In a large bowl, crumble the tofu. Add TVP, oats, and panko. Stir until blended
Next, add the garlic powder, celery seed, mustard, salt and pepper. Mix well.
Now add the Worcestershire Sauce, HP sauce, ketchup, molasses, onion, garlic, and sugar. Mix well.
Add the flax mixture and stir. After briefly stirring, use your hands and squeeze the mixture through your fingers to blend the ingredients and compress. This reduces the size of your mixture considerably.
When the mixture is sticking together well, shape your loaf. Place your loaf into a lightly oiled crockpot. Spread a little more HP sauce over the top of the loaf if desired. Cook on high for three and a half hours. It takes some time before you can see the loaf begin to brown. When it does, if you have a glass lid on your crockpot, you’ll also see some condensation begin to form.
After three and a half hours, pour as much ketchup as is desired on top of the loaf, spreading it around evenly with the back of a spoon. Continue to cook on high for another 20 minutes. Remove from the crockpot and let stand briefly to cool. Slice and serve with additional ketchup available for those who desire more.
We like our meatless loaf a little burned around the edges, maybe even a lot burned. The end pieces are always the first to disappear. If you want a more tender loaf, reduce the cooking time no more than about a half an hour. If you like it a bit more burned around the edges, you could try leaving it in a tad longer, but it may become unpleasantly dry.
I wasn’t sure I’d hit it just right because it tasted different from what I’d eaten when I was growing up, but my husband was delighted. He raved throughout dinner and clean up, and he just walked in to ask if I was telling you all about “Super Awesome Crockpot Meatless Loaf.” So while I may not have made a meatless loaf just like my mom made, I think I got pretty close to what his did. Since he’s the one who’s been waiting for something like this, I don’t think I’ll tinker too much more. I rather like rave reviews. It makes a girl blush. Aww, shucks…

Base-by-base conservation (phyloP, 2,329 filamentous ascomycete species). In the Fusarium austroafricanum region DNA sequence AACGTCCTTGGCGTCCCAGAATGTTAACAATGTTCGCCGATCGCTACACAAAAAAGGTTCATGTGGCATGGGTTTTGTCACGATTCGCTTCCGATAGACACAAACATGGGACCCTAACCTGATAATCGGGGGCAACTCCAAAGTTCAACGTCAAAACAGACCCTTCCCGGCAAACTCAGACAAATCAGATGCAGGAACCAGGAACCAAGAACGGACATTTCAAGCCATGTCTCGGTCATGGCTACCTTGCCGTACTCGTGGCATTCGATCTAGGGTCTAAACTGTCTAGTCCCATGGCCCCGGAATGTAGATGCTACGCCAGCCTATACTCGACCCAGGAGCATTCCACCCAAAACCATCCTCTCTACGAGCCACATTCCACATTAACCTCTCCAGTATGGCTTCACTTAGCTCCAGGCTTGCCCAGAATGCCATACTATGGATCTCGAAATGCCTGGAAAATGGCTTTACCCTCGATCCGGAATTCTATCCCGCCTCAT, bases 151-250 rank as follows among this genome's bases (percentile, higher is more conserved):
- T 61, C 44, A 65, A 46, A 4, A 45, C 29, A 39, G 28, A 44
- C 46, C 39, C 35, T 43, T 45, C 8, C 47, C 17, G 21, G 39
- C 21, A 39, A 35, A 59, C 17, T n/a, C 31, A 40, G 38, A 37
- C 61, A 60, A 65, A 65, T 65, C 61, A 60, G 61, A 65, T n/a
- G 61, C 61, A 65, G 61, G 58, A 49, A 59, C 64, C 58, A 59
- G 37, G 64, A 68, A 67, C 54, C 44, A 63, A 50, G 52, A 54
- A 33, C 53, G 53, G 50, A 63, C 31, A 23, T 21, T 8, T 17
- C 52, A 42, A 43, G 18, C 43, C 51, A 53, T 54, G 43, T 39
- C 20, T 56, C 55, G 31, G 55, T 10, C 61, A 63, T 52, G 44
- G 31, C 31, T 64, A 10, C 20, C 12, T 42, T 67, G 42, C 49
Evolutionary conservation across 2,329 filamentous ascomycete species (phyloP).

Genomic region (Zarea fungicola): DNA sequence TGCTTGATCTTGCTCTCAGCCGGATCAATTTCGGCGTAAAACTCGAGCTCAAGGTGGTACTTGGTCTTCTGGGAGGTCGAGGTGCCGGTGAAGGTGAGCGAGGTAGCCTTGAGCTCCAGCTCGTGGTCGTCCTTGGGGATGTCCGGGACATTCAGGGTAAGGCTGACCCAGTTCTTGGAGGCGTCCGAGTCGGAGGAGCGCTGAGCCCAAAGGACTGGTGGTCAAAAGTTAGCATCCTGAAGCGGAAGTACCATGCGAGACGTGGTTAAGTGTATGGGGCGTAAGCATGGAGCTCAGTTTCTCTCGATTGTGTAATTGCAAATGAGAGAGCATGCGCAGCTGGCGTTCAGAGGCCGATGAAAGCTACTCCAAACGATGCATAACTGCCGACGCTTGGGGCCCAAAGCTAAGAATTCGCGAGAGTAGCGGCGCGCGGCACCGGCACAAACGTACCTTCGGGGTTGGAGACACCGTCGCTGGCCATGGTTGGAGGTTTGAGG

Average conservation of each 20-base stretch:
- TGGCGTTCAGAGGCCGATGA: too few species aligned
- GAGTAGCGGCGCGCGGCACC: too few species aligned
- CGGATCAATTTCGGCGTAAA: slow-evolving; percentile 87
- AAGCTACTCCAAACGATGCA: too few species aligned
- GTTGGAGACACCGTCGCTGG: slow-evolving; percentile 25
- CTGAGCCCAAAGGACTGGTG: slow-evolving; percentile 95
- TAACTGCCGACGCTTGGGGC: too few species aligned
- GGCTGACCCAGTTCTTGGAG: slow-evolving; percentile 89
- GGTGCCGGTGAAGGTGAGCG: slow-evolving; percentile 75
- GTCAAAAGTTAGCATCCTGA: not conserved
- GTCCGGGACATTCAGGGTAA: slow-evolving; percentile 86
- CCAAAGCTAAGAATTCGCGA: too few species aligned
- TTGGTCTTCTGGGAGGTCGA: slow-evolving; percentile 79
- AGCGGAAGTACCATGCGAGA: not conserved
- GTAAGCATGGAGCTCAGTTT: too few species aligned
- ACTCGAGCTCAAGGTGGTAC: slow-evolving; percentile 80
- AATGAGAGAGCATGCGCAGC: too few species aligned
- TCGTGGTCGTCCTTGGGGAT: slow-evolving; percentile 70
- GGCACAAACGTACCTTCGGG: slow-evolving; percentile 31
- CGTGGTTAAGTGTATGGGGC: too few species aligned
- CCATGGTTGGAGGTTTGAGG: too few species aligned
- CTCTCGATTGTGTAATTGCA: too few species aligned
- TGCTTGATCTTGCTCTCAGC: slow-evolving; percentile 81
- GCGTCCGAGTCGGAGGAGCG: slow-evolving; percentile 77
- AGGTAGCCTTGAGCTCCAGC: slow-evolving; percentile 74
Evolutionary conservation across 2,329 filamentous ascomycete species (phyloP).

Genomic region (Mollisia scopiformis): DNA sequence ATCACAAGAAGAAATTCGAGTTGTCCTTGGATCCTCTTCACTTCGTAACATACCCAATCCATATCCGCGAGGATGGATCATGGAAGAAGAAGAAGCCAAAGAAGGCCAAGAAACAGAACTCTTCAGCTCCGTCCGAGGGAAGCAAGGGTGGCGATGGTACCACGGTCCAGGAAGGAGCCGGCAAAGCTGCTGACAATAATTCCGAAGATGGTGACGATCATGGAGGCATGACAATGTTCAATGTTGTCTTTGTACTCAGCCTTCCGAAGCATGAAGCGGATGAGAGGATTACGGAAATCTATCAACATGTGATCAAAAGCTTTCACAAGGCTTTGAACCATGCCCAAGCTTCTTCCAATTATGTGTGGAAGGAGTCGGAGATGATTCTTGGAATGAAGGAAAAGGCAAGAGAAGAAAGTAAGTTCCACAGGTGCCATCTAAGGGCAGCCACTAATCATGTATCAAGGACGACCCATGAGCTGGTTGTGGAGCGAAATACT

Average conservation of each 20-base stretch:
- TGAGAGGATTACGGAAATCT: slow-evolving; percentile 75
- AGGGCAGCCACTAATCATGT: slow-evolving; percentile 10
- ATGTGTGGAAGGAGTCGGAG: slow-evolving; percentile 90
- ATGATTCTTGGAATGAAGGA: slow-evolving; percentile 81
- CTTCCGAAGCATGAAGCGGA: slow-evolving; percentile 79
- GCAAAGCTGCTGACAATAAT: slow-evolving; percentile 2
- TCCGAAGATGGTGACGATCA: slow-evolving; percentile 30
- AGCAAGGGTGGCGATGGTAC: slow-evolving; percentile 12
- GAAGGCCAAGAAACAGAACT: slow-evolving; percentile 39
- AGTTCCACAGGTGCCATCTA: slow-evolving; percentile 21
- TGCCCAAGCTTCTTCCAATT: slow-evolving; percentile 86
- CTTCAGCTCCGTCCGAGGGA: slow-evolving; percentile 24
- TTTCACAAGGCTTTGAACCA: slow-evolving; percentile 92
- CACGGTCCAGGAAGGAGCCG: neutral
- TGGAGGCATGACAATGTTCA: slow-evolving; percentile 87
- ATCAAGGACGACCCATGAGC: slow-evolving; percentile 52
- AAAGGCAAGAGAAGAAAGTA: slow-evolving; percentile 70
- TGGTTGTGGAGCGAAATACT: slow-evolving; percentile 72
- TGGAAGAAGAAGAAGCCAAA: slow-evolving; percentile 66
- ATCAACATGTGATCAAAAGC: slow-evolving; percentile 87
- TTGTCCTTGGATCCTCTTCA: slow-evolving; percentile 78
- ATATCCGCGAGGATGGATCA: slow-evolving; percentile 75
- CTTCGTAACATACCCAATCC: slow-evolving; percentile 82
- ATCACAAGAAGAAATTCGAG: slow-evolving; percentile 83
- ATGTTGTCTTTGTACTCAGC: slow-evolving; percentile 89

Anyway, we served ours with mashed potatoes and quick green beans. Since I have a thing about color on my dinner plate, I cooked them with some leftover chopped veggies from my fridge. I’ll quickly share what I did in case you’re curious.
Quick n’ Purdy Green Beans
- 1 tablespoon olive oil
- 1 can green beans, drained
- ½ yellow onion, chopped
- 1 red bell pepper, diced
- 1 teaspoon pepper
Heat oil in a skillet. Add the onion, sauté until softened. Add the drained green beans, red pepper, and ground pepper. Stir constantly with a spatula until hot. Serve.
So here I sit, dishes washed, kitchen cleaned, and tummies full. I’ve even had a chance to enjoy the enormous Harvest Moon, the final Supermoon of this dry but beautiful summer.
Crockpot, I think you’re gonna be seeing a lot of action this fall, or late summer, or whatever we call our California season transition. Who knows? Maybe this year we’ll call it Tuesday.